This is a collection of articles archived for the excellence of their content. Additional information may please be sent as messages to the Facebook community, Indpaedia.com. All information used will be gratefully acknowledged in your name.
This is a collection of articles archived for the excellence of their content.
A brief biography
When I was growing up, like many of those of my generation, Shyam Ahuja was a name spoken of in hushed tones. His annual sale was as important as Diwali because it brought his pastel-hued cushions and carpets within the reach of many more of his fans. His goodies dressed up a home like nothing else did. Shyam Ahuja gave India a new language in quiet sophistication.
Ahuja, a few weeks shy of his 89 th birthday, passed away in his New York home, where he had lived for the past two decades and had spent the last few years ailing. Ahuja is survived by his son Vikram. His daughter-in-law, Meera, wrote a sumptuous coffee table book on the business and its heritage called ‘Dhurrie’. It came to be among the first books on an Indian brand by an Indian.
Often called India’s Ralph Lauren, Ahuja became the first name in home textiles as early as the 1960s. He received an order to source some weaves from Indian weavers and soon enough that became his calling. He was known to visit weavers in the villages of Uttar Pradesh in order to know them better. This made him understand the importance of the dhurrie when India’s wealthy were otherwise preoccupied with Mughal pile carpets. The flat-woven carpet had its roots in prehistoric India, Mughal courts and British India. Ahuja was determined to bring to this floor décor its lost fame. He redesigned them using his global language as a Versailles ceiling, a tartan print, as well as the Indian mango, or the paisley.
The entrepreneur turned the Indian dhurrie into a luxury must-have Though Ahuja had several stores in India, at one time even 10, he was the first Indian label to go international. New York’s Midtown Manhattan has a massive store with his name on it, as do London and Paris Saint Germain. He sold in every continent, right from the USA to Australia. He was even responsible for training and launching the careers of several well-known home furnishings labels — Sarita Handa, Sunita Namjoshi, and his nephew Ranjit Ahuja — they were all his proteges.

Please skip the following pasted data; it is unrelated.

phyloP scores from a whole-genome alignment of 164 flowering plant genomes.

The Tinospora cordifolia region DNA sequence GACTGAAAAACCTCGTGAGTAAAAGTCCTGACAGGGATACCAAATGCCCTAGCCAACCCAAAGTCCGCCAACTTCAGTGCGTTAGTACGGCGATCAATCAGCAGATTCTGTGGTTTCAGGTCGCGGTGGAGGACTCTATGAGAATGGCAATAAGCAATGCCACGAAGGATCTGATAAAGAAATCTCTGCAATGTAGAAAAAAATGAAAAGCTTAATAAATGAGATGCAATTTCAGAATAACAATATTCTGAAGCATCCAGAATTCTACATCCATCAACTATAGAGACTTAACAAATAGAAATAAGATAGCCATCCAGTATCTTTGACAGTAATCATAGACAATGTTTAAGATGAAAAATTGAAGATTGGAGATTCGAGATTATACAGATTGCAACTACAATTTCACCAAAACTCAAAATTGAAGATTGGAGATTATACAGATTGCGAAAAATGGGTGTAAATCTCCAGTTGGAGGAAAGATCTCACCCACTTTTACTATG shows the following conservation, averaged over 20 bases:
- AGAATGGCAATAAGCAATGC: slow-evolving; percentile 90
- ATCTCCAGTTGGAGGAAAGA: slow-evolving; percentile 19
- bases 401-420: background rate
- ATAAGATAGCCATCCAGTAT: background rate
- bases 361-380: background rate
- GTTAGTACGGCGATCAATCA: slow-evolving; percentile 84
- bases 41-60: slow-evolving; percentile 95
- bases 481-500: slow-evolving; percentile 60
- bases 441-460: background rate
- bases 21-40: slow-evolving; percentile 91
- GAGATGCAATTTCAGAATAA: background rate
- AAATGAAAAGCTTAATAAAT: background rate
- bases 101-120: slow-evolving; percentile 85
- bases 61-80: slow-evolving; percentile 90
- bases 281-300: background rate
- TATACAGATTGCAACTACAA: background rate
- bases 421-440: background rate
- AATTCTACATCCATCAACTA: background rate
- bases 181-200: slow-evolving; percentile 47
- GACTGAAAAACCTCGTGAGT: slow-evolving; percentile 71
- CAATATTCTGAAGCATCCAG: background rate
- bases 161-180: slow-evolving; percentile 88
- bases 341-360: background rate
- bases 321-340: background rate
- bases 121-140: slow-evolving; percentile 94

Launched in the early 1960s, at the same time as Fabindia and Anokhi were born, Ahuja wanted to give India a modern, luxurious and sophisticated design language. He had come to be India’s first luxury label, long before Indian fashion or décor companies began to take shape. He introduced stripes and checks, along with a muted colour palette, to an India that swung from royalty-obsessed maximalism to a cheap and cheerful aesthetic.
“He was the first Indian brand to work with foreign interior designers too,” a grieving Ranjit says from his Mumbai studio. He describes his uncle as charming, thoughtful and someone with the most refined eye. “He was responsible for my formative years. I started being a salesman at his New York store. He was a big influence in shaping my early years in furnishings and textiles,” he adds.
Trustee at The Registry of Sarees, Ally Mathan, is a long-standing admirer. “He had a store in Bangalore in the 1980s when there were no stores in Bangalore. We had to travel to shop,” she smiles. “My entire home has been furnished from his stores. He was the first to use denim as upholstery, and he pioneered in using ikat in home furnishings. His colour palate is unparalleled,” she says.
In 2018, curator and writer Mayank Mansingh Kaul showed Ahuja’s work alongside the tapestries of Nelly Sethna and Le Corbusier in an exhibition he curated for Jaipur’s Jawahar Kala Kendra. “He was probably among the first brands to go global on his own terms, in an environment where the country was known mainly for producing international brands,” Kaul says. “Given that even today India only has a handful of such labels in the home segment says a lot about the courageous and pioneering spirit of Mr Ahuja.”
But Shyam Ahuja and his luxury label remain a thing of the past today. Many of the Instagram generation have barely heard of him. Internet searches will throw up few interviews or news. Ranjit acknowledges this when he says, “In today’s digital age, he wasn’t in tune with fast fashion and fast home. But he was very much in tune with craftsmanship and quality, that was part of his DNA.” His was the first Indian label to go global